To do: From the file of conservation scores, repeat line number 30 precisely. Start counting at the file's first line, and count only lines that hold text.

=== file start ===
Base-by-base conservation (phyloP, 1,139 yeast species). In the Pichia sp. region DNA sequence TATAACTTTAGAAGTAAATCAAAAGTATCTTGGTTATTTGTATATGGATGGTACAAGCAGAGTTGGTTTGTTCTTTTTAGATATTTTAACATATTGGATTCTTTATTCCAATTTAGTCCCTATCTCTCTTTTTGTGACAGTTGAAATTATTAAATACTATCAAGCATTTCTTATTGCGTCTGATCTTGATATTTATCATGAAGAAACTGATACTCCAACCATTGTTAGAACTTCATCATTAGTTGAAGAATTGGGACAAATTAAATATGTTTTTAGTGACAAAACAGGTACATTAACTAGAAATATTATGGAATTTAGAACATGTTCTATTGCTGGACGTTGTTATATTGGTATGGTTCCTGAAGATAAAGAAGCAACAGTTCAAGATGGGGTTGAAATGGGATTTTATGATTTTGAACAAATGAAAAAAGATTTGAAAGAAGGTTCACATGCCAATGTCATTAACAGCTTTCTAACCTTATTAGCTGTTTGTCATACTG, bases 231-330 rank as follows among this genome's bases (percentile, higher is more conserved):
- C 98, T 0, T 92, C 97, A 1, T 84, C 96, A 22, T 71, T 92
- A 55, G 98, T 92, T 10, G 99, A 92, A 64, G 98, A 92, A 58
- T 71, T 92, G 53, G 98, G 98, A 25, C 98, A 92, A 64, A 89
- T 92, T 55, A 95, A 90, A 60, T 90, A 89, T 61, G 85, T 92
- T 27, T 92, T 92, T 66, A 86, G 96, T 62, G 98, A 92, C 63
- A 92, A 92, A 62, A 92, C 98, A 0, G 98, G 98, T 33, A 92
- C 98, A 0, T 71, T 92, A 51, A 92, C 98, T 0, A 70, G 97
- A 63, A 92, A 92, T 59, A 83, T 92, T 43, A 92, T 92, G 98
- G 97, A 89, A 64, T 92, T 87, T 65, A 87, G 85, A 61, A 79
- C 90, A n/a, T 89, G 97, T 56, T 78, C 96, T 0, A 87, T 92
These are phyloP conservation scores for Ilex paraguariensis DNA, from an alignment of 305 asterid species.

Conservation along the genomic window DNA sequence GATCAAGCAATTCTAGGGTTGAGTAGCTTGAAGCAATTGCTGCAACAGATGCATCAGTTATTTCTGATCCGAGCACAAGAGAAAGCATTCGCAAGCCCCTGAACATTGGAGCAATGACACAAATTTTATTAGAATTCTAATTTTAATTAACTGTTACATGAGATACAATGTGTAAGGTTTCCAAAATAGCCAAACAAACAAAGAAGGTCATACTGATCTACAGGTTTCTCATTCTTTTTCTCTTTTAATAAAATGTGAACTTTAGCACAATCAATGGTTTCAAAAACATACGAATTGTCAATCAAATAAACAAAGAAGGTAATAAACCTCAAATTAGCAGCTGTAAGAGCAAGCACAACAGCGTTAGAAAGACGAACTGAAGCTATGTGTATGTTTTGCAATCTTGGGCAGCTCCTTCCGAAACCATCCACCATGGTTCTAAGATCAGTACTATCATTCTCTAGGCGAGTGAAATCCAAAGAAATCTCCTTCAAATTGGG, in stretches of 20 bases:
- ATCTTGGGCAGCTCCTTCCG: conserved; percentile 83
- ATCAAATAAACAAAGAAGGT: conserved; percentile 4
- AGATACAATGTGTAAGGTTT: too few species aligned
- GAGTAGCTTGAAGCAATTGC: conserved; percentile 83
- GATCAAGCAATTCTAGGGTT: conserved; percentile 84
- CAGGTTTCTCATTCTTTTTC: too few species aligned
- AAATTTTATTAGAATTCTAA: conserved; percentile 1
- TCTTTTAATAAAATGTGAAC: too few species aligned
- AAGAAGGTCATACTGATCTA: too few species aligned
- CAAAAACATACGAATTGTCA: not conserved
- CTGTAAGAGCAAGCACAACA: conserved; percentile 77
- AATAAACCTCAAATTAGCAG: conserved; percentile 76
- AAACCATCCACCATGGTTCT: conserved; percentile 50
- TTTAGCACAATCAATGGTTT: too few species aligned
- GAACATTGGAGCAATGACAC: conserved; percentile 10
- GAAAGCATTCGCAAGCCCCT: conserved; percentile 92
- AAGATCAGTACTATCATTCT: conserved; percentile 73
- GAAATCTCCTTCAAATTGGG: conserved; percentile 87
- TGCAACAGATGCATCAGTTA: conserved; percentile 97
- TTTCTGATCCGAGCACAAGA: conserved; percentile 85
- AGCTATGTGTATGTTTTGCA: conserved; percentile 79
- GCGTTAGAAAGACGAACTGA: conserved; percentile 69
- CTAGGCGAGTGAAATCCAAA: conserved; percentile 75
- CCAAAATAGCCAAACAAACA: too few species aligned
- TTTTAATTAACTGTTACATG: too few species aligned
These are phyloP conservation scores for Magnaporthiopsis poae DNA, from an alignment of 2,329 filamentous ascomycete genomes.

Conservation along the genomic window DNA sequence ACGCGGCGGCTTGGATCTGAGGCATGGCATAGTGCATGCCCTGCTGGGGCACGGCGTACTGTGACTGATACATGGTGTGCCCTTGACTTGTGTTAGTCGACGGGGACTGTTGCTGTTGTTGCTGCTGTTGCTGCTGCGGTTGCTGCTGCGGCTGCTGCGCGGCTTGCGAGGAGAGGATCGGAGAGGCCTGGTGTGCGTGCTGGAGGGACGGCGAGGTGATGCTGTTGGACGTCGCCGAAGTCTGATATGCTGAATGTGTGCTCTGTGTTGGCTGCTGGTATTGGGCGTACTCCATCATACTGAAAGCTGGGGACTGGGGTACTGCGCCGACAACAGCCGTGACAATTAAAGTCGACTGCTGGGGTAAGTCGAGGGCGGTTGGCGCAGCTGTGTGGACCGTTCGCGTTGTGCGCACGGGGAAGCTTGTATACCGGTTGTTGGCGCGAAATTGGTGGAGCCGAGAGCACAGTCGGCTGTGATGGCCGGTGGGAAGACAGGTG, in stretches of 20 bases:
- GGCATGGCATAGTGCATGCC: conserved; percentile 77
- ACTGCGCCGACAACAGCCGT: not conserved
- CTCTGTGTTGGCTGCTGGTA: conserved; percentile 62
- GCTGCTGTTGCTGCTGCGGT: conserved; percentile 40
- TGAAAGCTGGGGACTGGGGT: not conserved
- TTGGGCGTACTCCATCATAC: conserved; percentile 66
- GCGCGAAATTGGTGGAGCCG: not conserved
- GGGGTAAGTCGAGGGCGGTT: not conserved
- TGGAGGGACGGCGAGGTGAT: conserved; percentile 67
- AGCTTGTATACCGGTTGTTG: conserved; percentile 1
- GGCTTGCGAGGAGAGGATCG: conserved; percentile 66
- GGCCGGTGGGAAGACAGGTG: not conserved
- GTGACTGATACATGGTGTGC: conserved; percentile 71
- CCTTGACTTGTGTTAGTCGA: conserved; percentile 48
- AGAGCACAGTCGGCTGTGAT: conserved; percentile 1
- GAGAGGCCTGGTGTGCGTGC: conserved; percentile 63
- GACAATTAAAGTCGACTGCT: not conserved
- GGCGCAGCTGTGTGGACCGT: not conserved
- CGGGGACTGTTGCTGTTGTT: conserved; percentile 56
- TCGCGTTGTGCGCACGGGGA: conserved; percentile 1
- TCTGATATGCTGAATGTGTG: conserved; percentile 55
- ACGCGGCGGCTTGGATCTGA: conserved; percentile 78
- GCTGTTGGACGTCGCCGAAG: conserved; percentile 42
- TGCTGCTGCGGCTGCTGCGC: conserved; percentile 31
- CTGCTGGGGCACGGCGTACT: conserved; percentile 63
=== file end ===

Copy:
- AAGATCAGTACTATCATTCT: conserved; percentile 73